United Airlines released a report today promising to turn over a new leaf on the way it handles bumping passengers sparked by the forcible removal of Dr. David Dao off Flight 3411 on April 9, an incident that went viral around the world.
“Every customer deserves to be treated with the highest levels of service and the deepest sense of dignity and respect,” said United CEO Oscar Munoz in a statement.
“Two weeks ago, we failed to meet that standard and we profoundly apologize. However, actions speak louder than words. Today, we are taking concrete, meaningful action to make things right and ensure nothing like this ever happens again.”
As a result, United says it will implement 10 “substantial” changes on how it flies, serves and respects its customers. They are:
Limit use of law enforcement to safety and security issues only.
Not require customers seated on the plane to give up their seat involuntarily unless safety or security is at risk.
Increase customer compensation incentives for voluntary denied boarding up to $10,000.
Ensure crews are booked onto a flight at least 60 minutes prior to departure.
Provide employees with additional annual training.
Create an automated system for soliciting volunteers to change travel plans.
Reduce the amount of overbooking.
Empower employees to resolve customer service issues in the moment.
Eliminate the red tape on permanently lost bags by adopting a “no questions asked” policy on lost luggage.
Some of the policies will become effective immediately, others will be rolled out through the rest of 2017.
Henry Harteveldt, a travel industry analyst and advisor at San Francisco-based Atmosphere Research Group, does research and speaks regularly about the airline passenger experience. “When I read the report, I noted the contrite and sincere tone that it took. This is a company with its head hung low, fully aware of the problem caused by this and the negative global reaction that resulted, so I commend United for doing this.”
But it’s inevitable that over time, United will discover that there are additional factors that will have to investigated for possible change, said Harteveldt. “One of the questions I have for United is over the use of law enforcement officers. In its report, it said they would not call for law enforcement except over safety and security issues, but how do you define that?” he asked. “At what point does the airline decide that a line has been crossed and how do you define that? I understand United’s intention, but I’m concerned that there may need to be more specifics provided around that.”
Harteveldt views the report as the airline’s first step on how it handles overbooked flights and involuntary denied boardings.
“I don’t see this as an end game. In fact, I view it as an organic document and United needs to do so as well,” he said.
Three of the 10 recommendations stood out for Harteveldt. “First, United has pledged to reduce the level where they overbook their flights,” he said. “This is a major win for its customers and it means there will be fewer flights where agents have to seek volunteers to handle overbooking.”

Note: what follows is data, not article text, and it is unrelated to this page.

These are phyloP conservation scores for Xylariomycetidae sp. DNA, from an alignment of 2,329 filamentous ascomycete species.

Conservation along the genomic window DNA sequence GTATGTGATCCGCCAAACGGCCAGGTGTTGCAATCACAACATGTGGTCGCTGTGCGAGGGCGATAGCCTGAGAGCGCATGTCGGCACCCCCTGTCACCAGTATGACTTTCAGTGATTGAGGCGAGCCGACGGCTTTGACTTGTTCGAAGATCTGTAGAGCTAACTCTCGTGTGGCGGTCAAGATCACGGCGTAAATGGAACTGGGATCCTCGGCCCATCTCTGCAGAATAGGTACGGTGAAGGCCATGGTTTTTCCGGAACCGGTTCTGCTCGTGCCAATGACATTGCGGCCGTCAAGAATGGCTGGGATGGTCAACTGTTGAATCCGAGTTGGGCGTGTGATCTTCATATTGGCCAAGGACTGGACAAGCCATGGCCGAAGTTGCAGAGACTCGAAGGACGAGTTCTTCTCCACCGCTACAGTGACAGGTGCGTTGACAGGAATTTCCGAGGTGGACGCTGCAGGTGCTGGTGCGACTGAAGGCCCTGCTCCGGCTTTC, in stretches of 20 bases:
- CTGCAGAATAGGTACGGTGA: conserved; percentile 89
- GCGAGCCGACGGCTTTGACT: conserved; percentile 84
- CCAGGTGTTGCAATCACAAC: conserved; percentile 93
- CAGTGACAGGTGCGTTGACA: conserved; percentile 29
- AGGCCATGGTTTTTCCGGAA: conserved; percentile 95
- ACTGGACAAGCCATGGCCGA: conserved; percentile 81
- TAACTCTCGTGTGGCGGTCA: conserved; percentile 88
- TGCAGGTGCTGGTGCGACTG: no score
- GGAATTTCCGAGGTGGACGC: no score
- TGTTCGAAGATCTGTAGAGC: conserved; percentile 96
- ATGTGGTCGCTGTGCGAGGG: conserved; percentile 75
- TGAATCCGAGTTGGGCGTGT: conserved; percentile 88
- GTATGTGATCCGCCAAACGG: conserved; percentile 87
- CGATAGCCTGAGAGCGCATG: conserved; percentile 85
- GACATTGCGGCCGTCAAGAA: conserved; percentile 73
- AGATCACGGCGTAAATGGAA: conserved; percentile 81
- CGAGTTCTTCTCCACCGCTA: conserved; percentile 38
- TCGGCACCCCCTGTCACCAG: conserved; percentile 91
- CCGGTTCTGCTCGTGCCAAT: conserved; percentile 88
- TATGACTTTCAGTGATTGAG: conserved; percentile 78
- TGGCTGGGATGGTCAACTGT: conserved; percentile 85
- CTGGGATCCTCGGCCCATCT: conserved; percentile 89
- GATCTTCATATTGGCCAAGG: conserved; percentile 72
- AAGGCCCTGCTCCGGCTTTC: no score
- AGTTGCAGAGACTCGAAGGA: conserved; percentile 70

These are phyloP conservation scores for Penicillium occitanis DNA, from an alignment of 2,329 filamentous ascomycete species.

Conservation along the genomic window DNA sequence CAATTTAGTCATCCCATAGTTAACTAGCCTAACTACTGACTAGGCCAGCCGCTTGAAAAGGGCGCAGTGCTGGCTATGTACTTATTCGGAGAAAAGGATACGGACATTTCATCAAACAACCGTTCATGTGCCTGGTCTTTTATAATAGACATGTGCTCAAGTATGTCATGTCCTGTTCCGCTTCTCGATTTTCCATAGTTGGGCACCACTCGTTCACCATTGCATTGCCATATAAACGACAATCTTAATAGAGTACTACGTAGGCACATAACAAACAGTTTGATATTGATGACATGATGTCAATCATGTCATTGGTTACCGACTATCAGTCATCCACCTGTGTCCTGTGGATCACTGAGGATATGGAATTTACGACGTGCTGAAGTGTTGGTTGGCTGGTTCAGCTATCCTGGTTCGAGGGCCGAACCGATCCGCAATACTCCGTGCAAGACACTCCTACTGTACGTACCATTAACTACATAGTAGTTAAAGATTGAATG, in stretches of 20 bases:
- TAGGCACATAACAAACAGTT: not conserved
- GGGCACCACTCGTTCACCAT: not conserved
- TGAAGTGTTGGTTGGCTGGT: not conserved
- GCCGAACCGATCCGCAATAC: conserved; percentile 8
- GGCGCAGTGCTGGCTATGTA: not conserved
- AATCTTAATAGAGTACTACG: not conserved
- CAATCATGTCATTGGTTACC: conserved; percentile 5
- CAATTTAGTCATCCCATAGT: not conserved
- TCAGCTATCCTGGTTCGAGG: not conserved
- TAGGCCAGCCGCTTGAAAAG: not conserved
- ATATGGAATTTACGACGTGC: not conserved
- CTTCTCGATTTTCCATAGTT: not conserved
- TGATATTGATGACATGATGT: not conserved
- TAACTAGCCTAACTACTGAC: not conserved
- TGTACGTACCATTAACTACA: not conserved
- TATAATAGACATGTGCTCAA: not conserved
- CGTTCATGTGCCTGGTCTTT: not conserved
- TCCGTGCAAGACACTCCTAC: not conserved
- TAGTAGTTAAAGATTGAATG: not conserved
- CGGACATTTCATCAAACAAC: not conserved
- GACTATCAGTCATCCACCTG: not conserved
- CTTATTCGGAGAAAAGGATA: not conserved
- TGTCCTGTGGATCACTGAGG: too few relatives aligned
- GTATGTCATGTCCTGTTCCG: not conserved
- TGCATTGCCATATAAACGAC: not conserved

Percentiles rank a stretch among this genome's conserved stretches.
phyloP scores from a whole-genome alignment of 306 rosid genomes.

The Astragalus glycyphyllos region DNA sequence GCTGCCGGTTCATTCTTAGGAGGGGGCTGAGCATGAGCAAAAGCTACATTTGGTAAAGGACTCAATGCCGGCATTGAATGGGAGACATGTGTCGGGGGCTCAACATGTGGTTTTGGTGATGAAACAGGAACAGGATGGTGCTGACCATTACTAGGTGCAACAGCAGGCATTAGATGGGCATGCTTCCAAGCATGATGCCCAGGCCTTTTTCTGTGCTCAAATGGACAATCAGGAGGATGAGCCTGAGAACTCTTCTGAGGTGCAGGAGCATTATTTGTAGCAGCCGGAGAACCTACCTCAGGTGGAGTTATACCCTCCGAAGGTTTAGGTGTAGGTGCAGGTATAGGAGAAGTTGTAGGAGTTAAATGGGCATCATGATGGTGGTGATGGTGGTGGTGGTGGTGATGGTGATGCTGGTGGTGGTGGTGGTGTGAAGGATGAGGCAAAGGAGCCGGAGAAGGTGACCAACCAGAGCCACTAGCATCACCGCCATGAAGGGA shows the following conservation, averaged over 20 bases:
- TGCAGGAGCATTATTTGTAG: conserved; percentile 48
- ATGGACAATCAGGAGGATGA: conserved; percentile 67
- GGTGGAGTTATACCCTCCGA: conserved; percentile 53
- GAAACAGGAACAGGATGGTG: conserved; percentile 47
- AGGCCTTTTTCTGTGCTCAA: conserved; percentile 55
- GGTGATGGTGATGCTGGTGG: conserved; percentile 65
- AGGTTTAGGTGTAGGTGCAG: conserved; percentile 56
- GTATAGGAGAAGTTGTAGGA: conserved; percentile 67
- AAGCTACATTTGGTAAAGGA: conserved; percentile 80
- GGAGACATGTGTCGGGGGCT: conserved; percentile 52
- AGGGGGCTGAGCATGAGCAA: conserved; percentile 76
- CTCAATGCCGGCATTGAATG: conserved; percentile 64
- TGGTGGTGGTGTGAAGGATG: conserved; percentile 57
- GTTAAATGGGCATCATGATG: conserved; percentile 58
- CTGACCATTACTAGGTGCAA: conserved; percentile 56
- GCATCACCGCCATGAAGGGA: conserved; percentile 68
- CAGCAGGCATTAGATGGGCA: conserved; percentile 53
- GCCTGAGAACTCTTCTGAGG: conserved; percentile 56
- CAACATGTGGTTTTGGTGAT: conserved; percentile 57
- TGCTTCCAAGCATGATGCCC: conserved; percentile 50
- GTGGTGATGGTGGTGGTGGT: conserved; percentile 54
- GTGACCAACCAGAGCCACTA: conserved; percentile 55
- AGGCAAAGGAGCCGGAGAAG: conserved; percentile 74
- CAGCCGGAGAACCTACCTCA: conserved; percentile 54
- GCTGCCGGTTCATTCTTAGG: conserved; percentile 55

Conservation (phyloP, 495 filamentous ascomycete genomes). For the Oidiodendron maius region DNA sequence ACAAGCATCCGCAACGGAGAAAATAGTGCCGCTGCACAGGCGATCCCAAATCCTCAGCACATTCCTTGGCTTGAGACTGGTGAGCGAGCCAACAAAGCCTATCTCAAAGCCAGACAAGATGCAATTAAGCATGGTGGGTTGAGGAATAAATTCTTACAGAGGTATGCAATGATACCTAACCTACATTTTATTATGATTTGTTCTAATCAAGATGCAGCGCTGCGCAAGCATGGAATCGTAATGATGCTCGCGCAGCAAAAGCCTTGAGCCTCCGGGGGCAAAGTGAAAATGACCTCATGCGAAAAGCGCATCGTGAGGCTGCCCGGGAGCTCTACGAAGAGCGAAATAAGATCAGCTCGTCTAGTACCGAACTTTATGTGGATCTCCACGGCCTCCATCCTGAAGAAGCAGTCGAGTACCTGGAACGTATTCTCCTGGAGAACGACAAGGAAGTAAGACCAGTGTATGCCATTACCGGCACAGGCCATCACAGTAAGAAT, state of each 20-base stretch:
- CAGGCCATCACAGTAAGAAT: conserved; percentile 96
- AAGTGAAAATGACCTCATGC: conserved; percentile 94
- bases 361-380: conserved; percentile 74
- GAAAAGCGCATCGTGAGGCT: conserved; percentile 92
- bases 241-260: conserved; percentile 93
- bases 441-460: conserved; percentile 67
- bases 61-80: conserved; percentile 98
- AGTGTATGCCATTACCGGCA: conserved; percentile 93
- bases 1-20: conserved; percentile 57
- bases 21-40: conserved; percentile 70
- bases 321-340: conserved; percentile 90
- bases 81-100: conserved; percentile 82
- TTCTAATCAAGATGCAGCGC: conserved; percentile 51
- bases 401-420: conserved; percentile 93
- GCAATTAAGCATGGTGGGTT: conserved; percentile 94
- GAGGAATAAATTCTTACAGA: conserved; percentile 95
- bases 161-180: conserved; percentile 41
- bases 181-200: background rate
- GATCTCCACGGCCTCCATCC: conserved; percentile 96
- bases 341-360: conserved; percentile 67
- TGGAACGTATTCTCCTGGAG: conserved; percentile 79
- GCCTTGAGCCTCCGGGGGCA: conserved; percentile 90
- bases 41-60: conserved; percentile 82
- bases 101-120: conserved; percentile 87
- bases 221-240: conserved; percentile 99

Second, Harteveldt applauded United for changing its policies on putting crewmembers on flights. “By requiring crews to be booked on a flight 60 minutes before departure, it means that employees who have a legitimate reason to get to a destination will be booked before boarding begins,” he said. “It also gives employees and passengers some sense of protection and allows gate agents to better manage a flight when there are more people than seats.”
Third, it’s good that United will invest in the technology necessary for passengers and gate agents to manage their experiences, said Harteveldt. “In the case of passengers, they will receive alerts at all check-in points, the web, via mobile and on kiosks when flights are oversold and volunteers are needed,” he said. “And gate agents will be able to better manage these experiences.”
The review shows that many things went wrong that day, said Munoz. “But the headline is clear: our policies got in the way of our values and procedures interfered in doing what’s right. This is a turning point for all of us at United and it signals a culture shift toward becoming a better, more customer-focused airline,” he said. “Our customers should be at the center of everything we do and these changes are just the beginning of how we will earn back their trust,” he added.
But Harteveldt expects passengers to be cynical and suspicious of United’s announcement. “I genuinely believe that United approached this as a sincere effort to be better. But only persistent actions will show the traveling public that United is serious about walking the walk,” he said. “It’s going to be up to United to live up to the promises made in this report and exceed them whenever possible.”
Unfortunately for United, no matter what it does, it will have to be twice as good as its competitors to be considered half as good, said Harteveldt. “There is a black eye around the United Airlines globe logo caused by what happened on Flight 3411 and will take years for that black eye to fade away,” he stated. “Fair or not, United will be under the microscope.”